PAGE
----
Al Dutcher, Nebraska's state climatologist, is an expert on climate change and a professor at the University of Nebraska. He's also a self-described conservative who is outraged that the state legislature and Nebraska's Republican governor are letting politics interfere with questions of science.
As Dutcher puts it, "After 25 years in my field, I've gotten to a point where I'm not afraid of the politics on this anymore. I say enough's enough. Let's stick to the science and let the political chips fall where they may."
A Compromised Study
Dutcher and his fellow climate scientists in Nebraska are standing up for science after the state legislature passed a misguided bill that commissions a climate change impacts study for the state but precludes the scientists writing it from addressing the role of human activity in causing global warming. The scientists say the bill's language compromises the study by design and that no credible scientist will agree to such terms.
Don Wilhite, former director of the School of Natural Resources at the University of Nebraska-Lincoln, explains the issue simply: "To be of any use," he says, "a climate impact report has to look at the whole picture. The issue is one of science, not politics. In Nebraska, just as everywhere, we need the best information we can get about the changes we face."
No Help From the Governor
But some politicians in Nebraska clearly see the issue differently. State Sen. Beau McCoy, a Republican and candidate for governor in Nebraska, inserted the contested language into the bill during floor debate in the legislature, directing scientists to focus only on so-called "cyclical" climate change -- a term that has no legitimate scientific meaning. During the debate, McCoy reportedly said that the only climate study he would support was one that looked at "normal, cyclical change," adding: "I don't subscribe to global warming."
The bill's original sponsor, state Sen. Ken Haar, a Democrat, told reporters after the bill's passage that any analysis that rejected science and excluded the role of humans would make the state "look stupid." As Dutcher quips, "The way it currently stands, the legislation is basically meaningless unless they are looking for a report that explains the existence of the seasons."
The legislation in question directs a committee in the Governor's office to commission the climate study. Nebraska Governor Don Heineman, himself a Republican who has expressed skepticism about climate change, is unwilling to act on behalf of his state climatologist and the other climate scientists speaking out about the bill. Asked whether he would support them by calling for a more complete study on behalf of his state's citizens, the governor, through his spokesperson, Sue Roush, said only: "This decision was made by the legislature."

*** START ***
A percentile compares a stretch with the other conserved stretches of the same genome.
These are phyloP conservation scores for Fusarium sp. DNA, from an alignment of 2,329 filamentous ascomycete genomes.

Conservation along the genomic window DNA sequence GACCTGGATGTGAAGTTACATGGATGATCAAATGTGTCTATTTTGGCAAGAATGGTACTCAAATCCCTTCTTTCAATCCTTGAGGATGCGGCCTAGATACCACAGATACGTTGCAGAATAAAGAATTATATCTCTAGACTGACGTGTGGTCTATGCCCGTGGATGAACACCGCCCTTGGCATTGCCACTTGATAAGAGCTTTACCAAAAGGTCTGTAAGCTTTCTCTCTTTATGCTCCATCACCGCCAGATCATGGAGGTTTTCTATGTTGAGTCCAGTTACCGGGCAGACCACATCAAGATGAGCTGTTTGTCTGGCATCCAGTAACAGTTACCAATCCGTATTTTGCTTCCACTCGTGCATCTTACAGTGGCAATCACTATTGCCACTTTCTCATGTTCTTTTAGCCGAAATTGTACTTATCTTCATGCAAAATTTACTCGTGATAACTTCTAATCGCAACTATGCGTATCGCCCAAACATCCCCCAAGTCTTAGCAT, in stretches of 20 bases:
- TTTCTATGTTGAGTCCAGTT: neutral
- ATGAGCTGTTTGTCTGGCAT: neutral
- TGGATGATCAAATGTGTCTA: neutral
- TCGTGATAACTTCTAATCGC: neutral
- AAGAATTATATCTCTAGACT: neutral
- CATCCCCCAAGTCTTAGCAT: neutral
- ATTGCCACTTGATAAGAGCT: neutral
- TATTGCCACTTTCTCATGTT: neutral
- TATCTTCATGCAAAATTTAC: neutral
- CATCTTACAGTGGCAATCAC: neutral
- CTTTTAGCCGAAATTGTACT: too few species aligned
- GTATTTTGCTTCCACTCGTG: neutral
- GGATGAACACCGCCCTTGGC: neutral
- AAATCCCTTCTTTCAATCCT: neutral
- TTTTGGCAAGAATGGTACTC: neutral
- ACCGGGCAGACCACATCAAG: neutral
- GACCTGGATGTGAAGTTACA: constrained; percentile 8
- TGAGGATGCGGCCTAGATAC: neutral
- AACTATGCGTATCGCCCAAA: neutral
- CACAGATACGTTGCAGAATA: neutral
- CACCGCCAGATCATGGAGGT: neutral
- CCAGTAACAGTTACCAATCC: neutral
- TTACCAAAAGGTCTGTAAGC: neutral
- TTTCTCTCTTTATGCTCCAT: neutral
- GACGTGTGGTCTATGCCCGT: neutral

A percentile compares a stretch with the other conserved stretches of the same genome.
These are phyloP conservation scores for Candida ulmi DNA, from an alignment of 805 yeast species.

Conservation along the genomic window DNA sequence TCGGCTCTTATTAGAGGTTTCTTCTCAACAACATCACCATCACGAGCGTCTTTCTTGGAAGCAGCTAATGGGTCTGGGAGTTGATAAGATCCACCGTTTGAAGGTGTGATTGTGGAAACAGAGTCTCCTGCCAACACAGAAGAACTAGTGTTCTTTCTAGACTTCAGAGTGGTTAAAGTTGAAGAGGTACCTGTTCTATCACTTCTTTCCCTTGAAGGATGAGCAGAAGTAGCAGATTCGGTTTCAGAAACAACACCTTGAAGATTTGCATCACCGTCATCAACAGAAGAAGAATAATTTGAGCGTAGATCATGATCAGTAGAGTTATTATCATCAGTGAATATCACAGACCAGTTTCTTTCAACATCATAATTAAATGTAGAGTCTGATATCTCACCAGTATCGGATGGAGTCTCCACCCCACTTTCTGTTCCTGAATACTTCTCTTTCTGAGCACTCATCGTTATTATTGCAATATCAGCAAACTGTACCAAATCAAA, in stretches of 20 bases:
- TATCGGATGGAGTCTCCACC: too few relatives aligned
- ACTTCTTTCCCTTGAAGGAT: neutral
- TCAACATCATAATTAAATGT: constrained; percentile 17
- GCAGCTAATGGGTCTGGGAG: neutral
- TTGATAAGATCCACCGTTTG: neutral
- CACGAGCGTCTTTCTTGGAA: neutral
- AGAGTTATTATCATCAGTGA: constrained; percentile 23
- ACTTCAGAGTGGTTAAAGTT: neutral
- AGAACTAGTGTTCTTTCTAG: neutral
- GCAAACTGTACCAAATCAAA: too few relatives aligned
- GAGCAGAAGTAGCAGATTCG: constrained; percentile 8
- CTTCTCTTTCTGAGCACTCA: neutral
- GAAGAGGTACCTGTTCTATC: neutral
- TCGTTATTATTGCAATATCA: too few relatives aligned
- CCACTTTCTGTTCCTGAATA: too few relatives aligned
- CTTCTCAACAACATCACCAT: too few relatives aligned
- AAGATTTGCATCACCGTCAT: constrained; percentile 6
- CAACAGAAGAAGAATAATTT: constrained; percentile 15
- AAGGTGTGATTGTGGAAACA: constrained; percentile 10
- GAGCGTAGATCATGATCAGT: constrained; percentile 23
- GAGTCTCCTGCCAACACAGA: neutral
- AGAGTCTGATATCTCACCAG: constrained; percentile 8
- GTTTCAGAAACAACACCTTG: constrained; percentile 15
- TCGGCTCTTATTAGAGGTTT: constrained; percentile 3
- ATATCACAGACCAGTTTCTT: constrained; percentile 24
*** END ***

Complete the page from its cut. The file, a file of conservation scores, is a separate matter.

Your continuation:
The current situation is particularly unfortunate, Dutcher says, because the citizens of Nebraska need information about their changing climate, especially the prospect of increased drought in the state. He says increasing temperatures in Nebraska's summer months are decreasing soil moisture, leading to increased irrigation demands that threaten to strain water resources in the region.
As Dutcher explains, "Here in Nebraska, we're very focused on issues of farming. And there's no question that humans are altering the climate. All our farmers recognize the changes -- they're planting longer seasons and more varieties, they're planting earlier, there's changing in the mean freeze date and an extended growing season. These are blatant realities."
"The way I see it," Dutcher says, "scientists like me who are employed by state universities have a job to do to give taxpayers the best information we can as a return on their investment in us. Good scientists know that this is not a political issue and we cannot be hamstrung by politics on either side of this issue. Regardless of your political views," Dutcher says, "we still have to figure out what we need to do to adequately prepare. That's why we need the best information science can provide."
Real Science, Real Answers
To get through the present political logjam, Wilhite and some other Nebraska climate scientists are working to broker a compromise in which the University of Nebraska agrees to underwrite a full climate impacts study for the state. But it remains unclear how the issue will be resolved. In the meantime, Dutcher and other climatologists in the state are standing strong and receiving praise from their colleagues for doing so.
One scientist applauding their stance is Gretchen Goldman, an atmospheric scientist and analyst at the Center for Science and Democracy at the Union of Concerned Scientists, who monitors issues of political interference in science. "It is great to see these climatologists stand up against the intrusion of politics into their scientific field," Goldman says. "The fact that they are speaking out for their scientific principles in the face of such political pressure is brave and laudable. Their fellow scientists certainly stand with them."
For his part, Dutcher says the issue is clearcut. "We're scientists. Our job is to look at the data try to find the best results possible -- and to use that data to try to make models and predictions about what we can expect in the future," he says. "You can't bring politics into questions of science, no matter what."
Seth Shulman, Senior Staff Writer at the Union of Concerned Scientists, is a veteran science journalist and author of six books whose work has appeared in The Atlantic, Discover, Nature, Technology Review, Parade and many other publications. You can sign up to receive his monthly Got Science? column via email at the Union of Concerned Scientists website: www.ucsusa.org.
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